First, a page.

Inside Story

That fickle budget bounce

All eyes will be on the next round of opinion polls. But it’s the ones that come later that count

Peter Brent 17 May 2024 800 words

Working at an emotional level: Coalition senators react to Peter Dutton’s budget reply on Thursday night. Lukas Coch/AAP Image

As we speak, Australia’s major pollsters are out in the field, hunting for evidence of that Loch Ness Monster of polling — grainy photos exist, but you have to squint to see it — the Budget Bounce.

They’re also asking about other stuff, of course, such as whether this budget is good for you, is it good for the economy/country, and would the opposition would have delivered a better one?

In terms of the 2025 election, though, it doesn’t much matter what people think now. As surveys for last year’s Voice referendum reminded us, people can drastically change their minds, en masse. And elections are about the future, rather than a reward or punishment for a government’s past actions — though those actions can influence expectations of future ones.

Newspoll has been asking questions, most of them repeated over time, about federal budgets for nearly forty years. On the key one — “Overall do you believe the budget will be good or bad for the Australian economy?” — the highest net score on record was for treasurer Paul Keating’s effort in 1987.

The second-highest was in May 2007, for Peter Costello’s last. That budget produced a small voting-intentions bounce (margin-of-error quibbles aside), taking the Howard government’s position from disastrous to slightly less so, and sent the betting markets back to almost 50–50. John Howard and Costello were baaack! Game on!

But the polls soon blew out again.

Still, while it didn’t save the government it might have contributed to the modest size of the loss. In the end, the result was 52.7–47.3, which was not too bad compared with the polls all year.

Right to the end, the Howard government was seen as an excellent economic manager. That, rather than all the “values” guff commentators obsessed over, was the main driver of its longevity. Thanks to the dramatically changed economic conditions since 2008, not just in Australia, Howard’s rule is still seen as a golden age. In perceptions of economic competence, no later government has come close.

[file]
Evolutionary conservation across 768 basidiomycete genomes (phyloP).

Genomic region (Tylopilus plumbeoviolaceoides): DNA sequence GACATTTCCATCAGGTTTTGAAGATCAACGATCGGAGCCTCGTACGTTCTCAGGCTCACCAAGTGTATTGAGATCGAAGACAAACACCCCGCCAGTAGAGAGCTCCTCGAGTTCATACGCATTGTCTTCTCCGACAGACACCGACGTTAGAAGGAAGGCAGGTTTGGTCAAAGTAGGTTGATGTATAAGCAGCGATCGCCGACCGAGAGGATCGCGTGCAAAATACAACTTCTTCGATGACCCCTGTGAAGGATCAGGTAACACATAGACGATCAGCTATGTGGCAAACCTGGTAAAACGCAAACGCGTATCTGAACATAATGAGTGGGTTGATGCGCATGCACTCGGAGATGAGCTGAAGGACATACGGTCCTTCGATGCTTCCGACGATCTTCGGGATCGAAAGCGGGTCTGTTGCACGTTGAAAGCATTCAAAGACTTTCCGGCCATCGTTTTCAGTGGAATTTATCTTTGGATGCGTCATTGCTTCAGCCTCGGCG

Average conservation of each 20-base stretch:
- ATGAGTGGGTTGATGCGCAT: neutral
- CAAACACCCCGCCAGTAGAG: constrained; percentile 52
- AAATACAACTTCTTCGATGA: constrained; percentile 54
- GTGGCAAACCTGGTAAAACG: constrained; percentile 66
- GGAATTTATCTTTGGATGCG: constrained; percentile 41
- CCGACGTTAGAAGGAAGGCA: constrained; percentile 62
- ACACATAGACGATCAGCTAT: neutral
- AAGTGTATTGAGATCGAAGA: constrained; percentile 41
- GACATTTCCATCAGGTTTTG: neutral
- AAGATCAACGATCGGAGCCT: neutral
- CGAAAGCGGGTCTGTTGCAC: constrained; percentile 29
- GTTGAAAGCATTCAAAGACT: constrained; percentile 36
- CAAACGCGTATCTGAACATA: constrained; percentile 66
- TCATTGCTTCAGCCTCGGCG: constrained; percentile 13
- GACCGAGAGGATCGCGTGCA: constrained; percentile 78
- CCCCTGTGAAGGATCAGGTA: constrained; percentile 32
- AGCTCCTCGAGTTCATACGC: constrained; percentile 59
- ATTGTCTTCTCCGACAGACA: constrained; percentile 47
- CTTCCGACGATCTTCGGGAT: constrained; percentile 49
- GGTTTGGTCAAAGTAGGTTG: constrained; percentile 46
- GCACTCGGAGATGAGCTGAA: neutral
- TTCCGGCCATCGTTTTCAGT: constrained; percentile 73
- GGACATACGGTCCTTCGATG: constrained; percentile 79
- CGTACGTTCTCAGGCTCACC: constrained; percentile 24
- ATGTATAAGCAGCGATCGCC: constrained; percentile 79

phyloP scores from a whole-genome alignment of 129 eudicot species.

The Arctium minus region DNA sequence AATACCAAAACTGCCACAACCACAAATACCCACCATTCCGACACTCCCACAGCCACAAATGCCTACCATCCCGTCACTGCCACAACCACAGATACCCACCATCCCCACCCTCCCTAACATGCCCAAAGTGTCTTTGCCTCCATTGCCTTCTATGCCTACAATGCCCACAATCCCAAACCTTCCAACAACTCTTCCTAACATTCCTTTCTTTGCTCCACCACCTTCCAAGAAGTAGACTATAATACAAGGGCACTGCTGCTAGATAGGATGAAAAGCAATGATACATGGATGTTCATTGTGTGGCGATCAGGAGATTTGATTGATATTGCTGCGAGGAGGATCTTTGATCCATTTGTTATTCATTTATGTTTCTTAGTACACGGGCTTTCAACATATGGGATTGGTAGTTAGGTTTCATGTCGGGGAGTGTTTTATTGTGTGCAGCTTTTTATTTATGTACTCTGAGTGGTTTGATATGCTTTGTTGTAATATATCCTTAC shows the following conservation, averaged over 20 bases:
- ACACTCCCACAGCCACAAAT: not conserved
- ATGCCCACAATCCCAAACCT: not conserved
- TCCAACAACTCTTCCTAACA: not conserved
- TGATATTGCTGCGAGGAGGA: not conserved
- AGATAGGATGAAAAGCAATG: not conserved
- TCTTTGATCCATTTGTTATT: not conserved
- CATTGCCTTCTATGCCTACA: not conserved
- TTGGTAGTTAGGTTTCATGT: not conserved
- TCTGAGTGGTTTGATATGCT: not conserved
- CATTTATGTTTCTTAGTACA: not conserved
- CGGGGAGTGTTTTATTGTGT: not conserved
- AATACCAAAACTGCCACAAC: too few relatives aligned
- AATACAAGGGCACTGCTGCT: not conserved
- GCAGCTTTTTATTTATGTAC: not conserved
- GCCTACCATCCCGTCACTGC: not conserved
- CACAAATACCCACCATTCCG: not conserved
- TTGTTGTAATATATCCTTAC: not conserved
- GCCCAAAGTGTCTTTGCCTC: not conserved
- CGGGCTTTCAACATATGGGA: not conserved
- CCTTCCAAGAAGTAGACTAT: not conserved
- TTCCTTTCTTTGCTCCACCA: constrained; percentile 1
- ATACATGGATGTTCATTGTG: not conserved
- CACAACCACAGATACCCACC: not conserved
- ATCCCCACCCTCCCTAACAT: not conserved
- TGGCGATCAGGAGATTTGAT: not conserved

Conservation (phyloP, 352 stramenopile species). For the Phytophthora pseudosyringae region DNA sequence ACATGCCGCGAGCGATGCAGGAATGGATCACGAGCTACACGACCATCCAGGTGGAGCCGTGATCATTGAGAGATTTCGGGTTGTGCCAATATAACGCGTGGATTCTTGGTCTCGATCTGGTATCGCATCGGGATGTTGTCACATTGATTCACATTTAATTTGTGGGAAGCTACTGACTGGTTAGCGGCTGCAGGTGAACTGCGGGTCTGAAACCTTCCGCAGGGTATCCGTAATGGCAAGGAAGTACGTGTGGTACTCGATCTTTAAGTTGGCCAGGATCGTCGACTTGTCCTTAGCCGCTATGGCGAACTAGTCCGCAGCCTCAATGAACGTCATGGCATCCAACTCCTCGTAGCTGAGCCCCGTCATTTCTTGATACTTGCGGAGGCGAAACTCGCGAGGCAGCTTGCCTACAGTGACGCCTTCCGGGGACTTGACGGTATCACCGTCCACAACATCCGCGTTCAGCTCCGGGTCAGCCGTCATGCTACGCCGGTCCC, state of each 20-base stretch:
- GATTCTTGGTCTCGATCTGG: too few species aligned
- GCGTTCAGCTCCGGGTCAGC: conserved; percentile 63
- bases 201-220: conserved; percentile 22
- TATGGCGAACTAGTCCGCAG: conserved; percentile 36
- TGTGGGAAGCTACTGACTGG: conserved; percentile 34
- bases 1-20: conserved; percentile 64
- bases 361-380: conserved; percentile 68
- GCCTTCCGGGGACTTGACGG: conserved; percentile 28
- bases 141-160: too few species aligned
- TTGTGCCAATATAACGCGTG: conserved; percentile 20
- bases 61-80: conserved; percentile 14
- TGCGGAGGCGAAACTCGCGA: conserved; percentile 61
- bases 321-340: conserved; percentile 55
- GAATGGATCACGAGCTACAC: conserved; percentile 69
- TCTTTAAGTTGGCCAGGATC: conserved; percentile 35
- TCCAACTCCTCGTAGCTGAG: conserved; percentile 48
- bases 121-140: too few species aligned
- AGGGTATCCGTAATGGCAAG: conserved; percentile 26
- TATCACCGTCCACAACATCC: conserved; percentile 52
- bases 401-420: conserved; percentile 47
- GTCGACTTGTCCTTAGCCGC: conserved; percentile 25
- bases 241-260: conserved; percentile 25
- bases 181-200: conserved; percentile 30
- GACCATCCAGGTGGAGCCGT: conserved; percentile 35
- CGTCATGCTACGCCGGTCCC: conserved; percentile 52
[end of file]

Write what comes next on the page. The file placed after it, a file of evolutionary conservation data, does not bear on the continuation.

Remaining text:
In opposition, Tony Abbott and Joe Hockey understandably campaigned on a return to those bountiful years, including the budget surpluses. That helped get them into government, but in office they found the chickens coming home to roost.

All else being equal, the Coalition enjoys an advantage over Labor as “better economic managers.” And whoever is in government tends to be seen that way as well. This means a Coalition government is always regarded as superior to the opposition and a Labor one sometimes is. Hawke Labor often was, Rudd–Gillard never, and Albanese Labor was for a while, but that ended last year.

Peter Dutton’s budget reply on Thursday, which highlighted the cost-of-living crisis and the housing shortage, illustrated why first-term governments are usually re-elected. His solutions (slash immigration, ban foreigners from buying existing dwellings and end Labor’s supposed “renewables only” policy) would hold much more allure against an elderly government: it’s difficult to blame new incumbents for everything that’s wrong and claim you have new solutions when you’re only recently out of office. And promising a return to the Morrison era would not hold great appeal.

The opposition leader also joined the chorus castigating the Albanese government for its fiscal laxity in an inflationary environment, but he didn’t dwell on it lest journalists enquire where he would cut spending. That way lies piping-hot danger.

Not many Australians would have been watching Dutton on Thursday night, nor in fact Chalmers on Tuesday. The media coverage matters more, and of course, increasingly, social media. For those outlets, Dutton’s most salient message was the anti-foreigner stuff. Like the government’s “Future Made in Australia,” it’s designed to work at an emotional level. Voters react warmly to a spot of dressed-up protectionism even if mainstream economists hate it.

All public policy involves trade-offs. In this case, the government perhaps decided to assist people on lower incomes at the cost of slightly higher interest rates (one economist put it at 0.5 per cent). It would also have considered the political implications: a quick calculation via Google suggests the percentage of the electorate that has a variable home mortgage is around 20 per cent — a quarter the number of those who don’t.

Always hovering overhead, though, is the risk of fuelling the old message, “Labor can’t be trusted with the budget.”

Still, Thursday’s jobless numbers seem to lessen the likelihood of an interest rate rise this year and increase the chances of a drop early next.

Yes, we’re all looking forward to seeing what the polls say. “Boosts” driven by particular events are rarely sustainable. But no one pays more attention to them than major-party MPs, and no leader, in office or otherwise, wants demoralised and restless MPs. •